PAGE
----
Monday, August 20, 2012
We went to the park last night; just you and I. And the anxious Beagle. You told me you learned how to do the monkey bars in Daddy's hometown over the weekend with your grandparents and were excited to show me. We couldn't get there fast enough.
I stood there, camera poised, dog on leash, waiting for you to scale the ancient playground equipment. You hung there, bony frame swaying back and forth, not making a move for the next bar. Squinting against the sun, you swung and swung, fingers gripped tightly, feet making repeated contact with the bar below. You were not crossing any monkey bars. I backed off and found a bench.
The entire 30 minutes we spent at the park you didn't try to reach that next bar. I kept my mouth shut. It was your feat, and your ability. Not mine.
Not long after I settled onto that bench, a little girl with a curly red ponytail bounded up to the monkey bars, too. She swiftly crossed one time, and returned again. Arm after arm, she whipped through. As you watched her, I could see your face start to crumple as you jumped down and ran for Mama.
I can't do it, you cried. I can't be like her.
I paused for a minute. You've been emotional the past few weeks, I know this via the Daycare Lady and her quiet 5pm reports, and Daddy's stories of you two when I was in New York last week. I accidentally made a promise to you Saturday evening, and when I backed out, you cried your face off and ripped my heart to shreds. I get you, now, I really, honestly do. I promise. I am a girl too, and emotional most of the time. It's harder than hell being a girl. I won't ever lie to you about that.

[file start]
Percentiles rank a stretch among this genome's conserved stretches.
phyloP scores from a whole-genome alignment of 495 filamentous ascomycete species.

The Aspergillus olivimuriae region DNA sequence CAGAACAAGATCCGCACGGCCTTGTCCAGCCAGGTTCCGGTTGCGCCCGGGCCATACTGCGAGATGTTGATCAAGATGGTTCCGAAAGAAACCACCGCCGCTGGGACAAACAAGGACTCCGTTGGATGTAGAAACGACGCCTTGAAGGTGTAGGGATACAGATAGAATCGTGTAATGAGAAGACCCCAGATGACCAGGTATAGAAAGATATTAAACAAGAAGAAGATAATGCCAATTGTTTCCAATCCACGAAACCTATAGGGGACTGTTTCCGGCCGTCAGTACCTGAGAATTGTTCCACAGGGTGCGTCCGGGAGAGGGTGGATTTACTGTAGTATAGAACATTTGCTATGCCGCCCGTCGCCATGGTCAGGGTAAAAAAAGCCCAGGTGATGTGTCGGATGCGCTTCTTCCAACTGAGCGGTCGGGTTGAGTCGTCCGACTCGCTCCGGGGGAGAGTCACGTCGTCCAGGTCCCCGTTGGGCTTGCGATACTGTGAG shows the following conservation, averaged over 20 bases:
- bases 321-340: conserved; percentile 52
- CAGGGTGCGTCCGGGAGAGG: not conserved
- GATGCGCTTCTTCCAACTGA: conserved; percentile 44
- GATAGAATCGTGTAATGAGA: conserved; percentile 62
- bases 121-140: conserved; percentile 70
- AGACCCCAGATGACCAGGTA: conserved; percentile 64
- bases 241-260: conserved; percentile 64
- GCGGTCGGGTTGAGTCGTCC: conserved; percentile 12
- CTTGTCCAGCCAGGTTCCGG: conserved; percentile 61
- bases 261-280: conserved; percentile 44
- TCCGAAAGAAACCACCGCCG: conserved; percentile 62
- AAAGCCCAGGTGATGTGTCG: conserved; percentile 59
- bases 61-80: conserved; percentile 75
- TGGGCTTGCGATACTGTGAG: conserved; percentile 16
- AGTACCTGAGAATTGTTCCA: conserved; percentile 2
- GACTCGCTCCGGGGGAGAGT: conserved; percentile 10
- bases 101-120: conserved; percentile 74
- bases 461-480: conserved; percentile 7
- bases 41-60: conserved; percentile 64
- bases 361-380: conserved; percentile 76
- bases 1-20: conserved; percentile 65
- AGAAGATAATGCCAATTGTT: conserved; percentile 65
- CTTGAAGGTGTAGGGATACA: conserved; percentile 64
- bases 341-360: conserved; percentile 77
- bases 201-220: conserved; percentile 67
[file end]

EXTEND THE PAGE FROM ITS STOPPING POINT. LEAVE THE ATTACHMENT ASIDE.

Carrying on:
But it kicks a lot of crazy ass too. Your shirt, for example, you wore last night to the park? Says;
Your Grandma G. bought it for you. Because, HELLO, you're rad!
And who cares if you can't be like that redhaired girl on the monkey bars. Judging by her height, I'd guess her to be five or six. With age usually comes ability. Hey, just last summer you couldn't even crawl onto those stupid monkey bars let alone reach that first bar! Look at you! I bet she can't sing the words to that Cher Lloyd song "Want U Back" that I didn't know existed on the radio like you can. There's no way she can remember exact routes we took to parties two years ago. She doesn't have the heart for putting beloved packs of stickers in her bestie's mailbox like you do, nor can she probably Superman sleep in 14 hour stretches like someone I know can.
She's no you, lil' dude. There's no you who's youer than you!
We as a human race, and even more so as females, constantly compare ourselves to others. It's brutal. If I can do anything to alleviate that for you at your age, I want to. I try every. single. day. to do that in my own life. Notice I said try. At age 32, I am still trying to not be like other people on the monkey bars in my life.
And I am proud of you no matter how long it takes for you to cross those monkey bars. You might never cross them; I don't care. Ask your Grandma G. how much she loves me- her daughter who has never, ever not even one time, learned how to do a cartwheel.
A cartwheel! Who cares.